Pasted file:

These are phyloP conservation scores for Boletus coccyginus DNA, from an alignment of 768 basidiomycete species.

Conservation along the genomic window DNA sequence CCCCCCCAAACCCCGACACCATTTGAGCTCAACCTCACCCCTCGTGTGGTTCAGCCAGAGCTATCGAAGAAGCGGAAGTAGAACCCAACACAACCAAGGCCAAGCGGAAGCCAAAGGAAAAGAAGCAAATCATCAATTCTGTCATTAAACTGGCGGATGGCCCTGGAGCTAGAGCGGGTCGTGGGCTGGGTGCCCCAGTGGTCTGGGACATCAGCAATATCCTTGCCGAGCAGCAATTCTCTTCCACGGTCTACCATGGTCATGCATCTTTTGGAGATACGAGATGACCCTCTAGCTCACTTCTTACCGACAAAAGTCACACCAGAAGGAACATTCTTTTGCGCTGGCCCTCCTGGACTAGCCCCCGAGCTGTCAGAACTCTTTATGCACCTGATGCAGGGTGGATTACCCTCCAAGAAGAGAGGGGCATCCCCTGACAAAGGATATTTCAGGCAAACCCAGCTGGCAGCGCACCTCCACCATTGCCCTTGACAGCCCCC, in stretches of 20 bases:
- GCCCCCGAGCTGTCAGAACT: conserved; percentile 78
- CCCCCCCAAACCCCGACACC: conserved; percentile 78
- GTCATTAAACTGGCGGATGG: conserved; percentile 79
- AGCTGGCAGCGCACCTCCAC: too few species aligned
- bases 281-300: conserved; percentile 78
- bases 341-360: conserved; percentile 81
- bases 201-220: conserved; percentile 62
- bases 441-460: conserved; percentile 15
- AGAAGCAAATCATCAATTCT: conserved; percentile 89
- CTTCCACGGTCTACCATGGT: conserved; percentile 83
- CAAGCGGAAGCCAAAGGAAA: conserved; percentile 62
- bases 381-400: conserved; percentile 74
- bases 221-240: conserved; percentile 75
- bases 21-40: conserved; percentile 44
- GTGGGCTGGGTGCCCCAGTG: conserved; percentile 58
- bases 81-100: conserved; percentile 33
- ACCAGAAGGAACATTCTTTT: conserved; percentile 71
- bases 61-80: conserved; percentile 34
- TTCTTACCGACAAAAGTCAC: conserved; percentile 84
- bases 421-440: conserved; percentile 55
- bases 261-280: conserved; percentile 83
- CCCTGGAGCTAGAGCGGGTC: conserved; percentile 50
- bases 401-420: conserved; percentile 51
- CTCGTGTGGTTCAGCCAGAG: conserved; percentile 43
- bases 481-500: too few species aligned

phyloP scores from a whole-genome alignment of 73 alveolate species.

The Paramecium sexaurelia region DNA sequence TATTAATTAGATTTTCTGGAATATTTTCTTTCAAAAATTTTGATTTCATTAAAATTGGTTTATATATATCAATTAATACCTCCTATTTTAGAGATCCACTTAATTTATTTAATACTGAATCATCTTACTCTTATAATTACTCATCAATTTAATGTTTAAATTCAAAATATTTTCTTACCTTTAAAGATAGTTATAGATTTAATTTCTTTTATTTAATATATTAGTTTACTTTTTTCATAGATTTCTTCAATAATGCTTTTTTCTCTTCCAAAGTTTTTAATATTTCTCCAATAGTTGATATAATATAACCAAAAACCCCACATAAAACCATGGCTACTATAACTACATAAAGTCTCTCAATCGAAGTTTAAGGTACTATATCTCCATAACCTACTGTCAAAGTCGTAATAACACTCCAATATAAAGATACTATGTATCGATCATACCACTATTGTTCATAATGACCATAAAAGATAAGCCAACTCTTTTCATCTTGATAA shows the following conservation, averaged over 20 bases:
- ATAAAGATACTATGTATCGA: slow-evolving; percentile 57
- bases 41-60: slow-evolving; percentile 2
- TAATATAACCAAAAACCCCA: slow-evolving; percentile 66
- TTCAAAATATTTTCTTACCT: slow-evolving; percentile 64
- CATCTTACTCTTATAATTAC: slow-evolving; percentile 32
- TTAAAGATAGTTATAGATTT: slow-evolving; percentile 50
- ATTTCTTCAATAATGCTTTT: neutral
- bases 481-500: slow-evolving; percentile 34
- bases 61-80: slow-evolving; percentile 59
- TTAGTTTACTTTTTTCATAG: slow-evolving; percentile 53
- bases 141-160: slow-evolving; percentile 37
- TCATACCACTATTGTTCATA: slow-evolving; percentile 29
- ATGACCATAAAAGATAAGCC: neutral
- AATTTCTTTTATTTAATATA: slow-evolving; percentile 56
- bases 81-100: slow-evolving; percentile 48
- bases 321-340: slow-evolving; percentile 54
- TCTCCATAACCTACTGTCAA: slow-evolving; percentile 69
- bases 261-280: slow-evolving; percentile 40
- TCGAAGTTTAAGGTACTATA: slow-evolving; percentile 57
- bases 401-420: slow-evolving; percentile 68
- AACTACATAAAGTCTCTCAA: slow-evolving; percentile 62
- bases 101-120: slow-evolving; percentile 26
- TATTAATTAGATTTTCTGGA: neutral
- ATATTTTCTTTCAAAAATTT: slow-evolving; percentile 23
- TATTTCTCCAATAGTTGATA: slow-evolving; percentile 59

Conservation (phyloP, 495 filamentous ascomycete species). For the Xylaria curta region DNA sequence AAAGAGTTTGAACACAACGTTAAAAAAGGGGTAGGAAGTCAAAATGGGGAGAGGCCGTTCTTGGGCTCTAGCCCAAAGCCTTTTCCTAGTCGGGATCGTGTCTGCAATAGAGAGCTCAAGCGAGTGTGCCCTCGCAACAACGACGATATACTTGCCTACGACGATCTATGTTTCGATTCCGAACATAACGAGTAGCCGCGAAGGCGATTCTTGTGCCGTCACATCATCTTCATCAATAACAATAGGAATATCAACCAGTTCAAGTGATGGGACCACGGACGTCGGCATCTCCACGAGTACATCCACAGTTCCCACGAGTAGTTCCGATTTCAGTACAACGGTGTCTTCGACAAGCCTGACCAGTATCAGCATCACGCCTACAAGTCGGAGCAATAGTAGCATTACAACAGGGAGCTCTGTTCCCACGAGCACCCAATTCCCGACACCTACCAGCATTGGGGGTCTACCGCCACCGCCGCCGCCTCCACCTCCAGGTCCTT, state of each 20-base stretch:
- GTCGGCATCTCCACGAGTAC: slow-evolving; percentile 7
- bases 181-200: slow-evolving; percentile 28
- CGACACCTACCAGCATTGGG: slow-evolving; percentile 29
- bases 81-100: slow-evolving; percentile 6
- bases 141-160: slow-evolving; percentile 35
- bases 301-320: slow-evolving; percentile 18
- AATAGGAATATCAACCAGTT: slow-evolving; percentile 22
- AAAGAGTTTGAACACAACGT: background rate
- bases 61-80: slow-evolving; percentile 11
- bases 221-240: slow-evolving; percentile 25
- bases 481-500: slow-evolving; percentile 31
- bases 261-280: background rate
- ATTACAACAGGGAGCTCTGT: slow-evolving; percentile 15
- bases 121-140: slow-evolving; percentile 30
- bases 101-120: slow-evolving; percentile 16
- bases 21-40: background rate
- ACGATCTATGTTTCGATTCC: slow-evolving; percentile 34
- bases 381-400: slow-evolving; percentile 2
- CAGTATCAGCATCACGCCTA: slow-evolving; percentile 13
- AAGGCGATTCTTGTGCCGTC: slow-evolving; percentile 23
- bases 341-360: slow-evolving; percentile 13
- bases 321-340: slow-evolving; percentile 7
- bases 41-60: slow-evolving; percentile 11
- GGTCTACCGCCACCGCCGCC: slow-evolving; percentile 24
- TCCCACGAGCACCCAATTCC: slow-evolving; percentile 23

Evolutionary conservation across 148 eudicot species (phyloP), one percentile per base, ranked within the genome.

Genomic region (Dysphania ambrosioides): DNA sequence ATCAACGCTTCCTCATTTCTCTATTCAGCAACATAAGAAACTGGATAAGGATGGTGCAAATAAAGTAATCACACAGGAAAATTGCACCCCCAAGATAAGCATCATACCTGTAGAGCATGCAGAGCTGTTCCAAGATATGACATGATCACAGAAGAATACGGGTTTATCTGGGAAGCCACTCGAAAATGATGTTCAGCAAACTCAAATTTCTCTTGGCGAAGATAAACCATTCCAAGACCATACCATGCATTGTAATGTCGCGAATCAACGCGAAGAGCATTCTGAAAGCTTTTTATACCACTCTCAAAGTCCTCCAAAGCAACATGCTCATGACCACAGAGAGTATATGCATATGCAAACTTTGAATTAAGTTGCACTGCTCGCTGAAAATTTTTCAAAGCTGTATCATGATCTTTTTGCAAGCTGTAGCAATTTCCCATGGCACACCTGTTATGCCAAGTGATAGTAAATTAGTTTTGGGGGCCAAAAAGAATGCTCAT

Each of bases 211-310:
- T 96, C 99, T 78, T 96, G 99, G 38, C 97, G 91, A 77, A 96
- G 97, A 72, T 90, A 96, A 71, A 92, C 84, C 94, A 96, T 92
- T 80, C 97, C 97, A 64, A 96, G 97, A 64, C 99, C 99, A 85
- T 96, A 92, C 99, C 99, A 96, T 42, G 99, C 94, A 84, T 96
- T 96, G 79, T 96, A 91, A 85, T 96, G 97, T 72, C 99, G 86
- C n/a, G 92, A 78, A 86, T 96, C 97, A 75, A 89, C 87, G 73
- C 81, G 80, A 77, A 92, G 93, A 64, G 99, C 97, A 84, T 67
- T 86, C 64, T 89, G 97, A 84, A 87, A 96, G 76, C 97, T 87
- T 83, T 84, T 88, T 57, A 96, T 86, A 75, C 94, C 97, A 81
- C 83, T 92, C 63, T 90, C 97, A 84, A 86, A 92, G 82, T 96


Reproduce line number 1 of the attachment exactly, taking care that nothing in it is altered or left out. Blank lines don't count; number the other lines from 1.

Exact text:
These are phyloP conservation scores for Boletus coccyginus DNA, from an alignment of 768 basidiomycete species.